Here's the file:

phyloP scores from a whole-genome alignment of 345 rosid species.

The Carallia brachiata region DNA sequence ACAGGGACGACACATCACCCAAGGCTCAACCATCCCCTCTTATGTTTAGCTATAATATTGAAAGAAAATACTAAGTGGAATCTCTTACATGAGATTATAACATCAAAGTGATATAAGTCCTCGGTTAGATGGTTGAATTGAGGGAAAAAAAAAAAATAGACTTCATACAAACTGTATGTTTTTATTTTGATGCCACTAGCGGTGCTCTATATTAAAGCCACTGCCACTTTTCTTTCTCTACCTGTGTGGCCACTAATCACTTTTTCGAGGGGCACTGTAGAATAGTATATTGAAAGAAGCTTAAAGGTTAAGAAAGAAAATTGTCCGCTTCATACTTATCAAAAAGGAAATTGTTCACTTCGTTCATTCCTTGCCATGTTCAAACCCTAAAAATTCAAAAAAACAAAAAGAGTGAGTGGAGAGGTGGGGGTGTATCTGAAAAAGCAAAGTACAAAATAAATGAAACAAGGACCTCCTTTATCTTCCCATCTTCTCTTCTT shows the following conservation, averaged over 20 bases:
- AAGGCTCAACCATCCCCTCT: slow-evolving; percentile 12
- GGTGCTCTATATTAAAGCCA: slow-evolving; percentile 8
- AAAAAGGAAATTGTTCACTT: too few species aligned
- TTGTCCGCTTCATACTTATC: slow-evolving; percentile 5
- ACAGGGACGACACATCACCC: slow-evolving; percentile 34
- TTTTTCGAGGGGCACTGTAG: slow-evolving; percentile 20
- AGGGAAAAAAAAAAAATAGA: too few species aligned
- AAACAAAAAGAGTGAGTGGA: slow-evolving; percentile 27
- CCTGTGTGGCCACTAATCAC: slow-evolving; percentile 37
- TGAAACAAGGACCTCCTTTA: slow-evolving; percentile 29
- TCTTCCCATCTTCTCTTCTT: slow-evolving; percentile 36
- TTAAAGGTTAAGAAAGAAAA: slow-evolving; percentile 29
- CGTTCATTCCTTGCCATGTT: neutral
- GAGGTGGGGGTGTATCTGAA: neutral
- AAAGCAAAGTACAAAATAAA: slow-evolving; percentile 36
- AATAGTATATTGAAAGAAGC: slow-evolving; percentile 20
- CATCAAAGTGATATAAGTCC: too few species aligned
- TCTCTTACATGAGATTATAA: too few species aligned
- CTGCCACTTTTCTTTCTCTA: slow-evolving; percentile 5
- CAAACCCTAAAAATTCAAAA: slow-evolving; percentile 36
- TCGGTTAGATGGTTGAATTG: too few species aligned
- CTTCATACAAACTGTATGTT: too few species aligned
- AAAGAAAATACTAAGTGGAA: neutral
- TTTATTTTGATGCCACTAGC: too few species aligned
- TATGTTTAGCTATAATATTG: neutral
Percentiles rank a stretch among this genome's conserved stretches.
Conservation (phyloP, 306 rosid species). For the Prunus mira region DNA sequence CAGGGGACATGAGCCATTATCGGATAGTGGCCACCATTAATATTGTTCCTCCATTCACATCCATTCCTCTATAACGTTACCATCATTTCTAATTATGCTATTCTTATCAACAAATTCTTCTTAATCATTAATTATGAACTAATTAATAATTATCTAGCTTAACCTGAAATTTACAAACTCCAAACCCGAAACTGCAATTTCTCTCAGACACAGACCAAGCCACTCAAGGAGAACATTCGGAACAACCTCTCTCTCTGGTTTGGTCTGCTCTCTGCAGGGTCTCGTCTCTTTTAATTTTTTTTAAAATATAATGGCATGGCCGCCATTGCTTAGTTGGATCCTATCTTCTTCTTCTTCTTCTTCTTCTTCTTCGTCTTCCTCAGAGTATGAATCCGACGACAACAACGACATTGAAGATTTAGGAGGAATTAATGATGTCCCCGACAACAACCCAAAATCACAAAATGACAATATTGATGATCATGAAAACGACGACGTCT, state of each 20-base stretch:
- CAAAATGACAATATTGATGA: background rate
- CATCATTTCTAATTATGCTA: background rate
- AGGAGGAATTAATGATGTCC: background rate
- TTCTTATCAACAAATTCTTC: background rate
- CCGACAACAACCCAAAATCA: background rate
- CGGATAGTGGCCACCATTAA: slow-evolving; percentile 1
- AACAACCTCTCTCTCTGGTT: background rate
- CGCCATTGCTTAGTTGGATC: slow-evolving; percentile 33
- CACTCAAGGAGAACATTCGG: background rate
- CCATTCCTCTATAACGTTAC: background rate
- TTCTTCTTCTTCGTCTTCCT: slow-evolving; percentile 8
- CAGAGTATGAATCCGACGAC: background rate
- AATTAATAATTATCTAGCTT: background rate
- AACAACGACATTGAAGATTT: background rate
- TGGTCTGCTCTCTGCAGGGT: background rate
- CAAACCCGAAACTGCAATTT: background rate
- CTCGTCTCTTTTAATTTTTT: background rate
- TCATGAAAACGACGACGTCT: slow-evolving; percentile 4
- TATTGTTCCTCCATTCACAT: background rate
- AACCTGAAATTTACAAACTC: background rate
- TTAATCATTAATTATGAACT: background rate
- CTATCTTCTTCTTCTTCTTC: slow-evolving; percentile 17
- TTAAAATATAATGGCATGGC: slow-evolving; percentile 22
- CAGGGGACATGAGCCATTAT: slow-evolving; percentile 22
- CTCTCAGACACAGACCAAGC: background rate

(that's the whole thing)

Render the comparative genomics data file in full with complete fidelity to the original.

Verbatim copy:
phyloP scores from a whole-genome alignment of 345 rosid species.

The Carallia brachiata region DNA sequence ACAGGGACGACACATCACCCAAGGCTCAACCATCCCCTCTTATGTTTAGCTATAATATTGAAAGAAAATACTAAGTGGAATCTCTTACATGAGATTATAACATCAAAGTGATATAAGTCCTCGGTTAGATGGTTGAATTGAGGGAAAAAAAAAAAATAGACTTCATACAAACTGTATGTTTTTATTTTGATGCCACTAGCGGTGCTCTATATTAAAGCCACTGCCACTTTTCTTTCTCTACCTGTGTGGCCACTAATCACTTTTTCGAGGGGCACTGTAGAATAGTATATTGAAAGAAGCTTAAAGGTTAAGAAAGAAAATTGTCCGCTTCATACTTATCAAAAAGGAAATTGTTCACTTCGTTCATTCCTTGCCATGTTCAAACCCTAAAAATTCAAAAAAACAAAAAGAGTGAGTGGAGAGGTGGGGGTGTATCTGAAAAAGCAAAGTACAAAATAAATGAAACAAGGACCTCCTTTATCTTCCCATCTTCTCTTCTT shows the following conservation, averaged over 20 bases:
- AAGGCTCAACCATCCCCTCT: slow-evolving; percentile 12
- GGTGCTCTATATTAAAGCCA: slow-evolving; percentile 8
- AAAAAGGAAATTGTTCACTT: too few species aligned
- TTGTCCGCTTCATACTTATC: slow-evolving; percentile 5
- ACAGGGACGACACATCACCC: slow-evolving; percentile 34
- TTTTTCGAGGGGCACTGTAG: slow-evolving; percentile 20
- AGGGAAAAAAAAAAAATAGA: too few species aligned
- AAACAAAAAGAGTGAGTGGA: slow-evolving; percentile 27
- CCTGTGTGGCCACTAATCAC: slow-evolving; percentile 37
- TGAAACAAGGACCTCCTTTA: slow-evolving; percentile 29
- TCTTCCCATCTTCTCTTCTT: slow-evolving; percentile 36
- TTAAAGGTTAAGAAAGAAAA: slow-evolving; percentile 29
- CGTTCATTCCTTGCCATGTT: neutral
- GAGGTGGGGGTGTATCTGAA: neutral
- AAAGCAAAGTACAAAATAAA: slow-evolving; percentile 36
- AATAGTATATTGAAAGAAGC: slow-evolving; percentile 20
- CATCAAAGTGATATAAGTCC: too few species aligned
- TCTCTTACATGAGATTATAA: too few species aligned
- CTGCCACTTTTCTTTCTCTA: slow-evolving; percentile 5
- CAAACCCTAAAAATTCAAAA: slow-evolving; percentile 36
- TCGGTTAGATGGTTGAATTG: too few species aligned
- CTTCATACAAACTGTATGTT: too few species aligned
- AAAGAAAATACTAAGTGGAA: neutral
- TTTATTTTGATGCCACTAGC: too few species aligned
- TATGTTTAGCTATAATATTG: neutral
Percentiles rank a stretch among this genome's conserved stretches.
Conservation (phyloP, 306 rosid species). For the Prunus mira region DNA sequence CAGGGGACATGAGCCATTATCGGATAGTGGCCACCATTAATATTGTTCCTCCATTCACATCCATTCCTCTATAACGTTACCATCATTTCTAATTATGCTATTCTTATCAACAAATTCTTCTTAATCATTAATTATGAACTAATTAATAATTATCTAGCTTAACCTGAAATTTACAAACTCCAAACCCGAAACTGCAATTTCTCTCAGACACAGACCAAGCCACTCAAGGAGAACATTCGGAACAACCTCTCTCTCTGGTTTGGTCTGCTCTCTGCAGGGTCTCGTCTCTTTTAATTTTTTTTAAAATATAATGGCATGGCCGCCATTGCTTAGTTGGATCCTATCTTCTTCTTCTTCTTCTTCTTCTTCTTCGTCTTCCTCAGAGTATGAATCCGACGACAACAACGACATTGAAGATTTAGGAGGAATTAATGATGTCCCCGACAACAACCCAAAATCACAAAATGACAATATTGATGATCATGAAAACGACGACGTCT, state of each 20-base stretch:
- CAAAATGACAATATTGATGA: background rate
- CATCATTTCTAATTATGCTA: background rate
- AGGAGGAATTAATGATGTCC: background rate
- TTCTTATCAACAAATTCTTC: background rate
- CCGACAACAACCCAAAATCA: background rate
- CGGATAGTGGCCACCATTAA: slow-evolving; percentile 1
- AACAACCTCTCTCTCTGGTT: background rate
- CGCCATTGCTTAGTTGGATC: slow-evolving; percentile 33
- CACTCAAGGAGAACATTCGG: background rate
- CCATTCCTCTATAACGTTAC: background rate
- TTCTTCTTCTTCGTCTTCCT: slow-evolving; percentile 8
- CAGAGTATGAATCCGACGAC: background rate
- AATTAATAATTATCTAGCTT: background rate
- AACAACGACATTGAAGATTT: background rate
- TGGTCTGCTCTCTGCAGGGT: background rate
- CAAACCCGAAACTGCAATTT: background rate
- CTCGTCTCTTTTAATTTTTT: background rate
- TCATGAAAACGACGACGTCT: slow-evolving; percentile 4
- TATTGTTCCTCCATTCACAT: background rate
- AACCTGAAATTTACAAACTC: background rate
- TTAATCATTAATTATGAACT: background rate
- CTATCTTCTTCTTCTTCTTC: slow-evolving; percentile 17
- TTAAAATATAATGGCATGGC: slow-evolving; percentile 22
- CAGGGGACATGAGCCATTAT: slow-evolving; percentile 22
- CTCTCAGACACAGACCAAGC: background rate